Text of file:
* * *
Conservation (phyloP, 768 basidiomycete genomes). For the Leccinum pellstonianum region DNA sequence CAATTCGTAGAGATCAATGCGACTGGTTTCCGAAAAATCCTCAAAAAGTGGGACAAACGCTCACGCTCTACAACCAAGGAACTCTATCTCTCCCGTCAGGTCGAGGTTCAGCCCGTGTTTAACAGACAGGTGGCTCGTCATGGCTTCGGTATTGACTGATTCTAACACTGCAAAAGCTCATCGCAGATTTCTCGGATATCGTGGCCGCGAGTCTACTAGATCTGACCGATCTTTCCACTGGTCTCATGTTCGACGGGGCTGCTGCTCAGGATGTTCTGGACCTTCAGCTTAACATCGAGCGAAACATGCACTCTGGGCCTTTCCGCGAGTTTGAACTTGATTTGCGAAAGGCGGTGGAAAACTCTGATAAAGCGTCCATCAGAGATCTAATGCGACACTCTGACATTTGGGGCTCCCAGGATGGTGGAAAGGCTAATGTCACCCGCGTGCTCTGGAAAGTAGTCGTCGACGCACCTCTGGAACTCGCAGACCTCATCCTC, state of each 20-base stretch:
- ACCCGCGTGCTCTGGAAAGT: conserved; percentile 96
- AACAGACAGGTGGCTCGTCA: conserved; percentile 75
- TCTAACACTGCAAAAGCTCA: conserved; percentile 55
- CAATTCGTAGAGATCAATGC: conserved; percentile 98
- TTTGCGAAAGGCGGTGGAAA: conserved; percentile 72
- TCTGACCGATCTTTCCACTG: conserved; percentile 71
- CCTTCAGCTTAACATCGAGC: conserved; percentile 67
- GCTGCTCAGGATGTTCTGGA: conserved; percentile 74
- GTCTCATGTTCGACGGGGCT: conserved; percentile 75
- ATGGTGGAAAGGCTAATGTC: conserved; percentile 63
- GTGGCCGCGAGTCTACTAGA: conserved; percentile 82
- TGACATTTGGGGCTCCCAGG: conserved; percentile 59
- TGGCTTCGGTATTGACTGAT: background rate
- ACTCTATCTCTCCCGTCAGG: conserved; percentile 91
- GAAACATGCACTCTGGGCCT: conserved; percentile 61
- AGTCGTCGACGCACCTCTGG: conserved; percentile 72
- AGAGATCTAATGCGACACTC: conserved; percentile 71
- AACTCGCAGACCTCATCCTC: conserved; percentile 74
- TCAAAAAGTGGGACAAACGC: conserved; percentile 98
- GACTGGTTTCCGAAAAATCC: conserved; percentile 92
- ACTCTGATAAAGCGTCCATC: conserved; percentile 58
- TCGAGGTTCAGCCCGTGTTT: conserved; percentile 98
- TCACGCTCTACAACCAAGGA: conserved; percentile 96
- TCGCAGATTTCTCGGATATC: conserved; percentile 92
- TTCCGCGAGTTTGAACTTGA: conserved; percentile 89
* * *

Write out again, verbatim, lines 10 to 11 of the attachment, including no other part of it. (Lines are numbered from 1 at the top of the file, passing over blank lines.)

- GTCTCATGTTCGACGGGGCT: conserved; percentile 75
- ATGGTGGAAAGGCTAATGTC: conserved; percentile 63